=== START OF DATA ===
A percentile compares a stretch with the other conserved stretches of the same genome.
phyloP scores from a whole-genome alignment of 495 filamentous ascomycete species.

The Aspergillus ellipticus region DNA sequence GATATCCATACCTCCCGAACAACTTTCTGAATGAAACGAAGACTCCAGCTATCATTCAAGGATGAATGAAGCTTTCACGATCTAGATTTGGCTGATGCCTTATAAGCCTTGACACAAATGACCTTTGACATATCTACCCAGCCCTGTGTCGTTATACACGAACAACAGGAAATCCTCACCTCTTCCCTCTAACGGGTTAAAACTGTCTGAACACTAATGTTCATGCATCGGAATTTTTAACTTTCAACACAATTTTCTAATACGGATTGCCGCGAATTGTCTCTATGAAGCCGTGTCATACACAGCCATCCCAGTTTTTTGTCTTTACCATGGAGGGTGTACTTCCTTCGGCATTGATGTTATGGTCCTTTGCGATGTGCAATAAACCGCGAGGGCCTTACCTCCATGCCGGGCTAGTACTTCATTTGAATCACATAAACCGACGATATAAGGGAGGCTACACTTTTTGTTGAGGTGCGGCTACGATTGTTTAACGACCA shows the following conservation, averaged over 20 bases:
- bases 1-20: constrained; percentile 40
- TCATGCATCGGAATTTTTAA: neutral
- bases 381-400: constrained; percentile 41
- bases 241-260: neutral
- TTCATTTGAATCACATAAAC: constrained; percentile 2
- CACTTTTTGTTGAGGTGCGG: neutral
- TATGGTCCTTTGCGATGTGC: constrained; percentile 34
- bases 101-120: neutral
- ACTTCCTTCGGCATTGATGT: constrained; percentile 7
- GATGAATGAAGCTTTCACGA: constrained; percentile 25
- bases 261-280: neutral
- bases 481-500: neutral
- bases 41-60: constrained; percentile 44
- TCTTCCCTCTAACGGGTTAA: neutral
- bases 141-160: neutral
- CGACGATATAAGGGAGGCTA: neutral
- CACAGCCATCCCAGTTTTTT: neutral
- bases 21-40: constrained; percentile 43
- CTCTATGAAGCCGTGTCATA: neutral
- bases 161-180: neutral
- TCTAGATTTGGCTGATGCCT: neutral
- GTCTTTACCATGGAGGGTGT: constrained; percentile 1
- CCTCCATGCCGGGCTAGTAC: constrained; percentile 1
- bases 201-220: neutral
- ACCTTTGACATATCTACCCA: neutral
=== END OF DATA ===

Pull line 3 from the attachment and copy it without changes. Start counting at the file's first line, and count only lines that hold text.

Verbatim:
The Aspergillus ellipticus region DNA sequence GATATCCATACCTCCCGAACAACTTTCTGAATGAAACGAAGACTCCAGCTATCATTCAAGGATGAATGAAGCTTTCACGATCTAGATTTGGCTGATGCCTTATAAGCCTTGACACAAATGACCTTTGACATATCTACCCAGCCCTGTGTCGTTATACACGAACAACAGGAAATCCTCACCTCTTCCCTCTAACGGGTTAAAACTGTCTGAACACTAATGTTCATGCATCGGAATTTTTAACTTTCAACACAATTTTCTAATACGGATTGCCGCGAATTGTCTCTATGAAGCCGTGTCATACACAGCCATCCCAGTTTTTTGTCTTTACCATGGAGGGTGTACTTCCTTCGGCATTGATGTTATGGTCCTTTGCGATGTGCAATAAACCGCGAGGGCCTTACCTCCATGCCGGGCTAGTACTTCATTTGAATCACATAAACCGACGATATAAGGGAGGCTACACTTTTTGTTGAGGTGCGGCTACGATTGTTTAACGACCA shows the following conservation, averaged over 20 bases: